Restoration of Rights Automatically restores voting rights upon release from prison. Re-entry reform should ensure that restoration is not contingent upon payment of fees, fines, restitution, or other legal financial obligations. Citizens released from prison may not be released from liability for payment, but the debt will not preclude exercise of the franchise.
The travel industry is the fifth largest employer in Virginia. The economic impact of travel in the Commonwealth has grown from $1.3 billion ($8.6 billion in 2018 dollars) in 1969 to $26 billion in 2018 with a compound annual growth rate of 6.4%. Virginia ranks 8th in domestic traveler spending among 50 states and Washington D.C. The 16th senatorial district is home to popular locations for TV and movies, such as historic downtown Petersburg. State and local government should increase public-private partnerships which connect local businesses and organizations with visitors.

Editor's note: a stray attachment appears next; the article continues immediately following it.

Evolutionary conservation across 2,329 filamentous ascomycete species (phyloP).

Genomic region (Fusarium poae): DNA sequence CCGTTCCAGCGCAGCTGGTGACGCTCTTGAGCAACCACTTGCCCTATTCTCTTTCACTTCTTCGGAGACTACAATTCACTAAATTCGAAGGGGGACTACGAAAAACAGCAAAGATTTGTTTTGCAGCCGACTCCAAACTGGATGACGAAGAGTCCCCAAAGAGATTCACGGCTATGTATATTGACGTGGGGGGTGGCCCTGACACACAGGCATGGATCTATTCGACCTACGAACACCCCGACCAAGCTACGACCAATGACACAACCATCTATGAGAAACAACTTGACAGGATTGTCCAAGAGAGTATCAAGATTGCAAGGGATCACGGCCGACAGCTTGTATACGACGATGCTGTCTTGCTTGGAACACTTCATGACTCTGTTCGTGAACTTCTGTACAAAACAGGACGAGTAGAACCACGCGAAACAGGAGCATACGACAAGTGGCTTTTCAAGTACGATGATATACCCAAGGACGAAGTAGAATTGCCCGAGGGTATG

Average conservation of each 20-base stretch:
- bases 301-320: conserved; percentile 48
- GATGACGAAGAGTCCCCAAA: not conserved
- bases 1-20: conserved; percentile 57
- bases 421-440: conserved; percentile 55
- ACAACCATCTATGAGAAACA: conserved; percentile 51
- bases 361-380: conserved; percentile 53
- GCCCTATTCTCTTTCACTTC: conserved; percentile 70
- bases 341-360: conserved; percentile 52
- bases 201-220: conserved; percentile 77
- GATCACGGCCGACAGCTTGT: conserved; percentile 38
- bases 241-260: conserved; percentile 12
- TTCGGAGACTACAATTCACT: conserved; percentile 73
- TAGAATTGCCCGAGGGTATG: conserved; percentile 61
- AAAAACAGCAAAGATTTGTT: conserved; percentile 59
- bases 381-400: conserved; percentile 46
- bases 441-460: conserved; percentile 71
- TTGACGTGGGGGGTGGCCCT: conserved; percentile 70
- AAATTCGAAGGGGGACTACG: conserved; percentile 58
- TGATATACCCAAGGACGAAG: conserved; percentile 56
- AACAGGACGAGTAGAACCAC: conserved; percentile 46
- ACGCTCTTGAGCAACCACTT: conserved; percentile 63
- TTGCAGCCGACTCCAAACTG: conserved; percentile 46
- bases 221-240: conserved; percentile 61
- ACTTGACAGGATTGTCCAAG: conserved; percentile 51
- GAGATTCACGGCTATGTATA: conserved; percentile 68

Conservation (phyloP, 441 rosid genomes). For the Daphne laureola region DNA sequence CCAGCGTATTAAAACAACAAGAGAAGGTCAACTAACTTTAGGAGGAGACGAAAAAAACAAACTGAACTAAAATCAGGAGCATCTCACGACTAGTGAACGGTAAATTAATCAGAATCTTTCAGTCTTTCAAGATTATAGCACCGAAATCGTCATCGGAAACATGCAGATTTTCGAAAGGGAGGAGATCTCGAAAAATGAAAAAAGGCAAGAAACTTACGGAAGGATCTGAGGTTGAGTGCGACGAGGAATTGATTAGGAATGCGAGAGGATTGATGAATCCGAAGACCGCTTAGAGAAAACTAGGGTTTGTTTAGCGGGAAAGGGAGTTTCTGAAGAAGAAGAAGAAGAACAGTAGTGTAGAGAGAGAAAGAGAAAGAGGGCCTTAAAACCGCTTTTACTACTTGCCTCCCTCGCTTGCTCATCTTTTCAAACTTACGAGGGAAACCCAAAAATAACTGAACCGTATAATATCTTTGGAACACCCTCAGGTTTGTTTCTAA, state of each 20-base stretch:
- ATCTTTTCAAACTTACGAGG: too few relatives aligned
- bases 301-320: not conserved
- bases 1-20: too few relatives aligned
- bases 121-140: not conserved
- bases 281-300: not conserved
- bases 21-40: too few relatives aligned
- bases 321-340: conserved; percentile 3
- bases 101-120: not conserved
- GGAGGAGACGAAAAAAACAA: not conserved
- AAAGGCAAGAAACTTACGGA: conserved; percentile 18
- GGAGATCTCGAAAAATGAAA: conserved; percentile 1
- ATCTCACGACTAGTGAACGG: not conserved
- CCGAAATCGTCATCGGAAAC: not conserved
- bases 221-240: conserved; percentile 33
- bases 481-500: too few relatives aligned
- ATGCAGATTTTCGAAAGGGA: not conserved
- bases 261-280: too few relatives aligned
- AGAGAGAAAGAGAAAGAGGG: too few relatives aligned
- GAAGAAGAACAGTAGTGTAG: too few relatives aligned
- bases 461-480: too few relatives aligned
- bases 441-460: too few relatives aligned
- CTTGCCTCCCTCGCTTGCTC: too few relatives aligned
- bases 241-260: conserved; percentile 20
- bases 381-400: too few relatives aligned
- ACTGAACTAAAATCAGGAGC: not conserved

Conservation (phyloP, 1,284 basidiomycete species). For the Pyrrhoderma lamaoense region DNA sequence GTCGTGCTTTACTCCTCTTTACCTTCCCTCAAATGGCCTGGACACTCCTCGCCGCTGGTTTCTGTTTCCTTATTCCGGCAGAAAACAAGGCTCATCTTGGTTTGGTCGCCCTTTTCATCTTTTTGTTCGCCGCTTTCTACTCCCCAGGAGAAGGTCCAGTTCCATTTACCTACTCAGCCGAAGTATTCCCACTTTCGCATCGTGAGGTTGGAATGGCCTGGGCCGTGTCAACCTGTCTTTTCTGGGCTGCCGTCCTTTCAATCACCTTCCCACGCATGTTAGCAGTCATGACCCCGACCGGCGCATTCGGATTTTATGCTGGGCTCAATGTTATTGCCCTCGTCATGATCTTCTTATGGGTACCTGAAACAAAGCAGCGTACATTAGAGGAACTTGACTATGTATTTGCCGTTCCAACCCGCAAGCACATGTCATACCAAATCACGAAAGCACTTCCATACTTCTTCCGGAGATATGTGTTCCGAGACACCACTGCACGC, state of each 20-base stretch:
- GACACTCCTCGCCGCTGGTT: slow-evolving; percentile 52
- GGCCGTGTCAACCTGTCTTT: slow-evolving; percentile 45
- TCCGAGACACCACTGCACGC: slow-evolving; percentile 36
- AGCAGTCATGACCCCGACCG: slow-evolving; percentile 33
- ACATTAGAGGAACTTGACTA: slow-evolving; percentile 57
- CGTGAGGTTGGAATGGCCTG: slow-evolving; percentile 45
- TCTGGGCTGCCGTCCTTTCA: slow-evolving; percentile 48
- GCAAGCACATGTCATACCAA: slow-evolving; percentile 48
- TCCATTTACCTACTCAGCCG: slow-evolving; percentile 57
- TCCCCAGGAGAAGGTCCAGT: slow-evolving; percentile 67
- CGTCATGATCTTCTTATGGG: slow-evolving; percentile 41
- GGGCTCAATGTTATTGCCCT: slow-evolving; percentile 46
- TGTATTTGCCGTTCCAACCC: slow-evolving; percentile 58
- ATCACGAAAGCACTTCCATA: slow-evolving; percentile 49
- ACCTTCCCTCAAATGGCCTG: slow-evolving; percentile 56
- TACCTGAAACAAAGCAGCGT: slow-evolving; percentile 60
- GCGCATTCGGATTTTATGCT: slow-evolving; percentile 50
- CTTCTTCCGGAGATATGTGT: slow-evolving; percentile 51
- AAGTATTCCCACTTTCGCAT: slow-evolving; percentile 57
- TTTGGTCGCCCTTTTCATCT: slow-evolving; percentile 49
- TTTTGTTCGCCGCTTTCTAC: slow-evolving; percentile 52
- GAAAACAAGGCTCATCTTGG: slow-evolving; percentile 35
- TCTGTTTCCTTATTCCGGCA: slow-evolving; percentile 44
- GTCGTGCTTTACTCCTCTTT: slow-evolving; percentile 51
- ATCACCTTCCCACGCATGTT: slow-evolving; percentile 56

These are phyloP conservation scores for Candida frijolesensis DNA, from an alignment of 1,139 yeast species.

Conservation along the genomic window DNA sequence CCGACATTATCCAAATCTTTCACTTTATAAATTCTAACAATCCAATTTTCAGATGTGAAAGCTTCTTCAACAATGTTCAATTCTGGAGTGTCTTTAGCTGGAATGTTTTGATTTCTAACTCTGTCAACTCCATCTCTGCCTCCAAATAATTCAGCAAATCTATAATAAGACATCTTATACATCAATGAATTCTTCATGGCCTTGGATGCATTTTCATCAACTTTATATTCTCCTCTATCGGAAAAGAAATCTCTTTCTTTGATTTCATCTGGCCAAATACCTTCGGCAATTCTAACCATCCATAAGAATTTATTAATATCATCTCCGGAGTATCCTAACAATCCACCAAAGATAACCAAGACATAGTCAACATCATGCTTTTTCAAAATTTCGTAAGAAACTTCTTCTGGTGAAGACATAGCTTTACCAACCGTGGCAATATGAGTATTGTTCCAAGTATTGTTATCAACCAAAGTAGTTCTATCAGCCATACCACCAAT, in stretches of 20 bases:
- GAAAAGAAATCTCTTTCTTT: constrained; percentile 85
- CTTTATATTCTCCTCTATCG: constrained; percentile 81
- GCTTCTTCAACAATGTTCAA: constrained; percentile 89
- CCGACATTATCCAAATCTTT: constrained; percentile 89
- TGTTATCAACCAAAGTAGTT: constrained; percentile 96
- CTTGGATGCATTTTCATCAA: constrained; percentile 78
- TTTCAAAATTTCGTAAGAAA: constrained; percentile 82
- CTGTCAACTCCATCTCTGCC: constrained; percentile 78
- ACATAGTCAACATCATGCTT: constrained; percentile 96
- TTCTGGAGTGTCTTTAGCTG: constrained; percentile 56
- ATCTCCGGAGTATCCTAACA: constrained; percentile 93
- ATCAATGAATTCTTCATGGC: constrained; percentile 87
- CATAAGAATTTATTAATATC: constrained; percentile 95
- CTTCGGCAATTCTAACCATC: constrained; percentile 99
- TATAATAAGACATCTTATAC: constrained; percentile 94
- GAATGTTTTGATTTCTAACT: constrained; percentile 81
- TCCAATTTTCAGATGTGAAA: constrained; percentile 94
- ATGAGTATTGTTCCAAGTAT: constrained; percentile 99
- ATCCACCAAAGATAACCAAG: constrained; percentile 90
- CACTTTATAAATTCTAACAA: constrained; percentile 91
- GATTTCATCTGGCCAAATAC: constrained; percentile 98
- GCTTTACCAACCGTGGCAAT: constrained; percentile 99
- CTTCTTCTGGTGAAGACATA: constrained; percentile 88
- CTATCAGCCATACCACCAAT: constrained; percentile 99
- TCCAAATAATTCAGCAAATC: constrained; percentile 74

Vocational Training and Dropout Prevention: Technical education programs provide students with practical learning opportunities and hands-on experiences to prepare graduates for a career following high school. Contrary to popular belief, not all prominent, high-demand careers require a college degree. According to the National Center for Education Statistics, 10 out of the 28 top fastest-growing careers could be pursued with vocational training available through public schools. Upon completing all vocational requirements, not only can students embark upon a professional or academic career, but many high school graduates even continue to immediately pursue apprenticeships, specialized college programs, or other professional routes. Vocational training programs would help our high school students, as well as adults who are still looking for a career path or may wish to switch industries. Furthermore, vocational training and licensure would allow more citizens to be entrepreneurs, which would lead to small business job creation.